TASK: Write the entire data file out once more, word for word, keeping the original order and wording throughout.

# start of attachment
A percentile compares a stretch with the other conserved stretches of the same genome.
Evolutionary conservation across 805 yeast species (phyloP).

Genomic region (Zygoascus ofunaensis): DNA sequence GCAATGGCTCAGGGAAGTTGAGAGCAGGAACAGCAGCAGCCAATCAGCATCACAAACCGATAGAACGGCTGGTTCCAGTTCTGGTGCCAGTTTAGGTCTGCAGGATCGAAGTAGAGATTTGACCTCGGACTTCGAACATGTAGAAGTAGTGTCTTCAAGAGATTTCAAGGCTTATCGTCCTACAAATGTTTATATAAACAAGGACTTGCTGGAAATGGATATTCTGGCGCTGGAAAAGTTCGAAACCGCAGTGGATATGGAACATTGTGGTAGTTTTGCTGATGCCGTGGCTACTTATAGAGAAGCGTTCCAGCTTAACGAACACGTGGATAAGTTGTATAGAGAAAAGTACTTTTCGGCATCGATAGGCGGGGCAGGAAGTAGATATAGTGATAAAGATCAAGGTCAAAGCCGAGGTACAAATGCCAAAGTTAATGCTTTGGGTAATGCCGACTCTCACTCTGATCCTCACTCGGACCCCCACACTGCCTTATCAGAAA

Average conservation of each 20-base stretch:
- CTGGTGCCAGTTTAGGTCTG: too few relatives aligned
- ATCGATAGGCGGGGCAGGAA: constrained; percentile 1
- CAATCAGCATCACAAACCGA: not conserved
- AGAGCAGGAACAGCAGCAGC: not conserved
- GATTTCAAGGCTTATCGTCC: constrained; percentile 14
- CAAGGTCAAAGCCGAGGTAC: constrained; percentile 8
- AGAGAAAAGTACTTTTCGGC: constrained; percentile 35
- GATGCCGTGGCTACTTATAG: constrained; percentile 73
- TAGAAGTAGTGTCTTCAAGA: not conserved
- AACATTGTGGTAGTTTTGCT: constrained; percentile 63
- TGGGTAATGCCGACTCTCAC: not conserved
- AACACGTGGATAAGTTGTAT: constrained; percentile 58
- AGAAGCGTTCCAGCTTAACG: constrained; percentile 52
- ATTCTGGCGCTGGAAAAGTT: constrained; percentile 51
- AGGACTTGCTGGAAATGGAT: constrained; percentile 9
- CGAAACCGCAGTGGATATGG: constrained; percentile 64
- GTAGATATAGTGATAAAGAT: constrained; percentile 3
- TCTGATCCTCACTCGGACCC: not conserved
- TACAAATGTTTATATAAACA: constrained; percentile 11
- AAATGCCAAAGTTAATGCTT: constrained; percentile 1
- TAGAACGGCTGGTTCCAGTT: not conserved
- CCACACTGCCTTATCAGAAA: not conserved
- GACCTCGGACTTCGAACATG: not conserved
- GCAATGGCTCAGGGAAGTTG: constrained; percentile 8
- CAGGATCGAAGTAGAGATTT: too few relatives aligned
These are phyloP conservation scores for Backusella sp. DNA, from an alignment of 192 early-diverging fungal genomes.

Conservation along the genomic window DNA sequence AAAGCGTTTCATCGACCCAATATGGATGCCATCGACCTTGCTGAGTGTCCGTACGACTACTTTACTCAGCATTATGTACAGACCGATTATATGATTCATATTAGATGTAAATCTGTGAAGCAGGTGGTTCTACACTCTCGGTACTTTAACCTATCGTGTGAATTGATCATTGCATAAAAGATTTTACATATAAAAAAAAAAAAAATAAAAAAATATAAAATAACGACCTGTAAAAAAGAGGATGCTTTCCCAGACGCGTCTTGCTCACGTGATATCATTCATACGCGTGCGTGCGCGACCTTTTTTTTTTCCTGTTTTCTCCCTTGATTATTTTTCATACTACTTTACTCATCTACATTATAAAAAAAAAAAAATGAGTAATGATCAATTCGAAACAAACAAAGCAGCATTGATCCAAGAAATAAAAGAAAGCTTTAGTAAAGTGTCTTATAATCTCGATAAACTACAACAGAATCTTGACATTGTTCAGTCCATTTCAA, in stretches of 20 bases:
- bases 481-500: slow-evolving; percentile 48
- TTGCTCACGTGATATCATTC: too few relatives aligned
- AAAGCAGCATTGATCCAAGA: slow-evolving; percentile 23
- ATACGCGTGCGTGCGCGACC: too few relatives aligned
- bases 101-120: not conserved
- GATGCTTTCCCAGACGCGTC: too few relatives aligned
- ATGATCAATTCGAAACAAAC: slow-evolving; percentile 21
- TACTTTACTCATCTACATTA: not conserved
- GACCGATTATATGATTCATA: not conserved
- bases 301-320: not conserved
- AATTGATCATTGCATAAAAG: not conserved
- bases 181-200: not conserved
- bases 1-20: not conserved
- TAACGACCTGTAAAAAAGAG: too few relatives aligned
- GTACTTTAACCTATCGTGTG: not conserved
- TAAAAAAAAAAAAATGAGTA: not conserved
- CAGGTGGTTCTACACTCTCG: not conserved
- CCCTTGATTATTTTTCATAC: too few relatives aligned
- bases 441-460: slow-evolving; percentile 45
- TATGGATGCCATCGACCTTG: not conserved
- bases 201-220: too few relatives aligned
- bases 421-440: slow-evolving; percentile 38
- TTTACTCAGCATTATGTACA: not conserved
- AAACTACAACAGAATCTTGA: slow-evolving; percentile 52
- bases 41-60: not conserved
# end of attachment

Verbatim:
A percentile compares a stretch with the other conserved stretches of the same genome.
Evolutionary conservation across 805 yeast species (phyloP).

Genomic region (Zygoascus ofunaensis): DNA sequence GCAATGGCTCAGGGAAGTTGAGAGCAGGAACAGCAGCAGCCAATCAGCATCACAAACCGATAGAACGGCTGGTTCCAGTTCTGGTGCCAGTTTAGGTCTGCAGGATCGAAGTAGAGATTTGACCTCGGACTTCGAACATGTAGAAGTAGTGTCTTCAAGAGATTTCAAGGCTTATCGTCCTACAAATGTTTATATAAACAAGGACTTGCTGGAAATGGATATTCTGGCGCTGGAAAAGTTCGAAACCGCAGTGGATATGGAACATTGTGGTAGTTTTGCTGATGCCGTGGCTACTTATAGAGAAGCGTTCCAGCTTAACGAACACGTGGATAAGTTGTATAGAGAAAAGTACTTTTCGGCATCGATAGGCGGGGCAGGAAGTAGATATAGTGATAAAGATCAAGGTCAAAGCCGAGGTACAAATGCCAAAGTTAATGCTTTGGGTAATGCCGACTCTCACTCTGATCCTCACTCGGACCCCCACACTGCCTTATCAGAAA

Average conservation of each 20-base stretch:
- CTGGTGCCAGTTTAGGTCTG: too few relatives aligned
- ATCGATAGGCGGGGCAGGAA: constrained; percentile 1
- CAATCAGCATCACAAACCGA: not conserved
- AGAGCAGGAACAGCAGCAGC: not conserved
- GATTTCAAGGCTTATCGTCC: constrained; percentile 14
- CAAGGTCAAAGCCGAGGTAC: constrained; percentile 8
- AGAGAAAAGTACTTTTCGGC: constrained; percentile 35
- GATGCCGTGGCTACTTATAG: constrained; percentile 73
- TAGAAGTAGTGTCTTCAAGA: not conserved
- AACATTGTGGTAGTTTTGCT: constrained; percentile 63
- TGGGTAATGCCGACTCTCAC: not conserved
- AACACGTGGATAAGTTGTAT: constrained; percentile 58
- AGAAGCGTTCCAGCTTAACG: constrained; percentile 52
- ATTCTGGCGCTGGAAAAGTT: constrained; percentile 51
- AGGACTTGCTGGAAATGGAT: constrained; percentile 9
- CGAAACCGCAGTGGATATGG: constrained; percentile 64
- GTAGATATAGTGATAAAGAT: constrained; percentile 3
- TCTGATCCTCACTCGGACCC: not conserved
- TACAAATGTTTATATAAACA: constrained; percentile 11
- AAATGCCAAAGTTAATGCTT: constrained; percentile 1
- TAGAACGGCTGGTTCCAGTT: not conserved
- CCACACTGCCTTATCAGAAA: not conserved
- GACCTCGGACTTCGAACATG: not conserved
- GCAATGGCTCAGGGAAGTTG: constrained; percentile 8
- CAGGATCGAAGTAGAGATTT: too few relatives aligned
These are phyloP conservation scores for Backusella sp. DNA, from an alignment of 192 early-diverging fungal genomes.

Conservation along the genomic window DNA sequence AAAGCGTTTCATCGACCCAATATGGATGCCATCGACCTTGCTGAGTGTCCGTACGACTACTTTACTCAGCATTATGTACAGACCGATTATATGATTCATATTAGATGTAAATCTGTGAAGCAGGTGGTTCTACACTCTCGGTACTTTAACCTATCGTGTGAATTGATCATTGCATAAAAGATTTTACATATAAAAAAAAAAAAAATAAAAAAATATAAAATAACGACCTGTAAAAAAGAGGATGCTTTCCCAGACGCGTCTTGCTCACGTGATATCATTCATACGCGTGCGTGCGCGACCTTTTTTTTTTCCTGTTTTCTCCCTTGATTATTTTTCATACTACTTTACTCATCTACATTATAAAAAAAAAAAAATGAGTAATGATCAATTCGAAACAAACAAAGCAGCATTGATCCAAGAAATAAAAGAAAGCTTTAGTAAAGTGTCTTATAATCTCGATAAACTACAACAGAATCTTGACATTGTTCAGTCCATTTCAA, in stretches of 20 bases:
- bases 481-500: slow-evolving; percentile 48
- TTGCTCACGTGATATCATTC: too few relatives aligned
- AAAGCAGCATTGATCCAAGA: slow-evolving; percentile 23
- ATACGCGTGCGTGCGCGACC: too few relatives aligned
- bases 101-120: not conserved
- GATGCTTTCCCAGACGCGTC: too few relatives aligned
- ATGATCAATTCGAAACAAAC: slow-evolving; percentile 21
- TACTTTACTCATCTACATTA: not conserved
- GACCGATTATATGATTCATA: not conserved
- bases 301-320: not conserved
- AATTGATCATTGCATAAAAG: not conserved
- bases 181-200: not conserved
- bases 1-20: not conserved
- TAACGACCTGTAAAAAAGAG: too few relatives aligned
- GTACTTTAACCTATCGTGTG: not conserved
- TAAAAAAAAAAAAATGAGTA: not conserved
- CAGGTGGTTCTACACTCTCG: not conserved
- CCCTTGATTATTTTTCATAC: too few relatives aligned
- bases 441-460: slow-evolving; percentile 45
- TATGGATGCCATCGACCTTG: not conserved
- bases 201-220: too few relatives aligned
- bases 421-440: slow-evolving; percentile 38
- TTTACTCAGCATTATGTACA: not conserved
- AAACTACAACAGAATCTTGA: slow-evolving; percentile 52
- bases 41-60: not conserved